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3 Common Reading Problems for Students

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I read this article about common reading problems that may be interesting to some. As we know reading increases a student’s vocabulary but the students need to be able to identify words first.

The Dolch Sight Words list is the most commonly used set of sight words. Educator Dr. Edward William Dolch developed the list in the 1930s-40s by studying the most frequently occurring words in children’s books of that era. The list contains 220 “service words” plus 95 high-frequency nouns. These words comprise 80% of the words you would find in a typical children’s book and 50% of the words found in writing for adults. Once a child knows this list of words, it makes reading much easier, because the child can then focus his or her attention on the remaining words.

The Dolch words are commonly divided into groups by grade level, ranging from pre-kindergarten to third grade, with a separate list of nouns. There are a total of 315 Dolch Sight Words.

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3 Common reading problems for students

Submitted by Meredith Cicerchia

 

Developing strong reading skills in students is one of the key goals of every early education program. It is through reading that students expand their vocabulary and learn about the world. Reading is also the key to success in spelling and writing. And while 6 and 7 year olds are fluent speakers, they require instruction in how to navigate print. If a student is having problems with literacy skills, it can affect their performance across the school curriculum and have a negative impact on motivation to learn and self-esteem.

Sometimes there may be an undiagnosed learning difficulty to blame – as is the case for students who struggle with dyslexia or slow processing. In these situations parents and educators are tasked with understanding the root of the problem and providing children with appropriate coping strategies to ensure they continue to progress and achieve reading milestones.

 

How reading works

Not every student acquires reading skills at the same rate. Reading begins with mastering pre-literacy skills, including learning the alphabet and enhancing phonemic awareness. This is followed closely by phonics instruction that teaches children how to map sounds to letters and sound out words. As more terms become familiar to a beginner reader, the process speeds up via whole word recognition or sight-reading. This can be encouraged through direct instruction in high frequency vocabulary.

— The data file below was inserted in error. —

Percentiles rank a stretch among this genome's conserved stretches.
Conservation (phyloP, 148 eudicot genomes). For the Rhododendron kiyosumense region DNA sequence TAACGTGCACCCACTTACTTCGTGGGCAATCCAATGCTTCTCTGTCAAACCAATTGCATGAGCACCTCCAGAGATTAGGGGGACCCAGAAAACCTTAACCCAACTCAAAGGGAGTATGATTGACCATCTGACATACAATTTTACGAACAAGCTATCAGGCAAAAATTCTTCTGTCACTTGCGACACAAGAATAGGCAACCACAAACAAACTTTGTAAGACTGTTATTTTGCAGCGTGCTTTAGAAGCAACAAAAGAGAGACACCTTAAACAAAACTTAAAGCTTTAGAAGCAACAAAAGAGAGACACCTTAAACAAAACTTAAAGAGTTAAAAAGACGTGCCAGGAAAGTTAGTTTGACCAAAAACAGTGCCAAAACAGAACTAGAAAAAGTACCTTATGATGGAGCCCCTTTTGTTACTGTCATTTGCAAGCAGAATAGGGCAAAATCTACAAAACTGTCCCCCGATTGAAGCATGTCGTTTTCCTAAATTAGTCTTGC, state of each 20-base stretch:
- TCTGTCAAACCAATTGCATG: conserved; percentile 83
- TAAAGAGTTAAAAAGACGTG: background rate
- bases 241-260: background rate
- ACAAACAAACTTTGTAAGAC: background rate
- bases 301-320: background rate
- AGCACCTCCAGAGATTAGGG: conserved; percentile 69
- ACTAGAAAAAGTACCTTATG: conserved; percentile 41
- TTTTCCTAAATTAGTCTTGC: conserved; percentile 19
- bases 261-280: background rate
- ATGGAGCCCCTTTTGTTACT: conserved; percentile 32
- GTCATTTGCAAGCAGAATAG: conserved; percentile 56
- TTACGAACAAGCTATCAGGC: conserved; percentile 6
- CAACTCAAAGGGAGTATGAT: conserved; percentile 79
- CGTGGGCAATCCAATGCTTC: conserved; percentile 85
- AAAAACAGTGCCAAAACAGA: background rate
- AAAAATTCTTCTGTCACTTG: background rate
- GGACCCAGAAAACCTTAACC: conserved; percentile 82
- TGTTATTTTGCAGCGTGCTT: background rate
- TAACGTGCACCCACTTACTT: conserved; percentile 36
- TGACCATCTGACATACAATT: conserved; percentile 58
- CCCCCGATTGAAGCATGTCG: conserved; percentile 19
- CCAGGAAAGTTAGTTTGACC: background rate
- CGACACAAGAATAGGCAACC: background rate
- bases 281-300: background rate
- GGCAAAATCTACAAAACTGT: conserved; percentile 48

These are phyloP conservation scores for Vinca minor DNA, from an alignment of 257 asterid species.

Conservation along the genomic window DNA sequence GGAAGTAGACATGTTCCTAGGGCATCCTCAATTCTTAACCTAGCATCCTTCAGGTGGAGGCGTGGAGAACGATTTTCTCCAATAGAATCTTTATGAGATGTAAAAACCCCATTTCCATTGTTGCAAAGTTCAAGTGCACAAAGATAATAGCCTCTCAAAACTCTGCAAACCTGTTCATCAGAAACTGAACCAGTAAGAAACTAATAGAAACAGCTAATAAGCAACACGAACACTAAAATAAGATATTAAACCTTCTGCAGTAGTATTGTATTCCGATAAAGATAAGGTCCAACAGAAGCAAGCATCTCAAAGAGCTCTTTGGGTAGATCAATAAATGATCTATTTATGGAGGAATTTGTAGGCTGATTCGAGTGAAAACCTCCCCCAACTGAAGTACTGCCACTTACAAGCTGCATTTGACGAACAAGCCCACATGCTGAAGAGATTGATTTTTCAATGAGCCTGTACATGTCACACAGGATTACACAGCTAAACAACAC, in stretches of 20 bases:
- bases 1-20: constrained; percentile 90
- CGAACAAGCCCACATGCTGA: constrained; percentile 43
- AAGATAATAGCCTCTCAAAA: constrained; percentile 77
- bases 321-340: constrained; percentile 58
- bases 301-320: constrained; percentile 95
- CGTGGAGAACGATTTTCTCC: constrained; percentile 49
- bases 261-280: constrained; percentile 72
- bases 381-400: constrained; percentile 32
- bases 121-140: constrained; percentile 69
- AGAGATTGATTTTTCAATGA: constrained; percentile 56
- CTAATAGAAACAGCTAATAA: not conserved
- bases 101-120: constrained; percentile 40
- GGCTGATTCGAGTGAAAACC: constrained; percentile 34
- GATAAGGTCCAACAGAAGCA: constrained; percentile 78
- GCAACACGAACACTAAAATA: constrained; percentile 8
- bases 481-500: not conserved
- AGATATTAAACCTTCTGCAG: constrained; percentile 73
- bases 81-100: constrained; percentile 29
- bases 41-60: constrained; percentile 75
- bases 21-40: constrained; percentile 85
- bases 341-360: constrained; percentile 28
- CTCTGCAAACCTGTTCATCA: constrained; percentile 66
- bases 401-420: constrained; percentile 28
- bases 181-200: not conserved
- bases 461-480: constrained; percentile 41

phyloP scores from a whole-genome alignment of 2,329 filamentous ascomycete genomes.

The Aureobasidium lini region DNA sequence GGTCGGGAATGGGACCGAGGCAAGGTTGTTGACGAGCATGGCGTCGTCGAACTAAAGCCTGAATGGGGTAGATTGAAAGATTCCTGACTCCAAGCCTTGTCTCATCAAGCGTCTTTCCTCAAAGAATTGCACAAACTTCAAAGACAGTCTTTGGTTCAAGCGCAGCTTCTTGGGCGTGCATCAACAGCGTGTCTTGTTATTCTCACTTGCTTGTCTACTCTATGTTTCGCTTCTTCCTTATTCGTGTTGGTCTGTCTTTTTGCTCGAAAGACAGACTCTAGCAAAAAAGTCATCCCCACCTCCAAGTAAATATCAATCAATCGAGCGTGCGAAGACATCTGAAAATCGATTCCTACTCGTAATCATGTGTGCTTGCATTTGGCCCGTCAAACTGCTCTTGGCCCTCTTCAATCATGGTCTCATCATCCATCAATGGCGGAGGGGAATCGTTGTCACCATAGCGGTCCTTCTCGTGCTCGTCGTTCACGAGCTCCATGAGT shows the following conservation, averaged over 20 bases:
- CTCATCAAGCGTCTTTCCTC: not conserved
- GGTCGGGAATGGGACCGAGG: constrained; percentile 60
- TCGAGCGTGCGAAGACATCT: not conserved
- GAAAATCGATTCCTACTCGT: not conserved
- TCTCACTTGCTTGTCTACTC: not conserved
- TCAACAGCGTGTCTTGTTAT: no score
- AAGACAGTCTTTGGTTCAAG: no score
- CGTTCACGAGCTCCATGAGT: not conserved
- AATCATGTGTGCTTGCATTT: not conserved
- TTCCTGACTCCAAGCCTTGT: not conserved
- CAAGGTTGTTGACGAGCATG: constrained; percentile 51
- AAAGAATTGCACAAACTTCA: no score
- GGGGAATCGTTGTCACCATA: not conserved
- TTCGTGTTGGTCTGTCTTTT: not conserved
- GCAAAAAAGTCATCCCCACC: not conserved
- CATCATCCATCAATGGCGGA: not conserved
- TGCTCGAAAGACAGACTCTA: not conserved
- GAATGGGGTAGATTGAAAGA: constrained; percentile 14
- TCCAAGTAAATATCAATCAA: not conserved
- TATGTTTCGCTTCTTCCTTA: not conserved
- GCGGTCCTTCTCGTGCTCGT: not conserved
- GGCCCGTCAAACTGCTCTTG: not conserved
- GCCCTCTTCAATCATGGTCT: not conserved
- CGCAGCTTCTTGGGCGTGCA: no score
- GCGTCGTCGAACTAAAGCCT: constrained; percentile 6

When students move into middle school they will be asked to achieve greater feats of comprehension which include understanding complex texts and processing more information in shorter amounts of time. Being a fast and efficient reader is important for classroom based lessons but also for satisfying homework requirements and performing well on standardized exams. Learn more about teaching children to read in this post.

 

3 Common difficulties

1. Issues with de-coding

Also known as sounding out words, decoding is when children are able to put sounds to letters in order to sound out written language. It’s common for beginner readers to struggle when they meet new or unfamiliar terms but typically decoding becomes easier with phonics instruction and repeated practice with reading out loud. If a child continues to struggle, there may be a specific learning difficulty present or a physical impairment that is preventing them from physically seeing the letters or hearing the sounds in spoken language. Learn more in our posts on dyslexia and visual impairment in the classroom.

2. Poor comprehension

There’s a lot going on in reading, from letter and word recognition to understanding meaning at the phrase, sentence and paragraph level. When a beginner reader encounters vocabulary they do not know or do not recognise due to inaccurate decoding, they are likely to skip ahead. The more blanks in a line of text, the harder it is to make meaning and the more cognitively challenging and frustrating the reading task becomes. That’s why poor comprehension can result when a student struggles with decoding, has a limited vocabulary or attempts to read a text that is at too high of a level.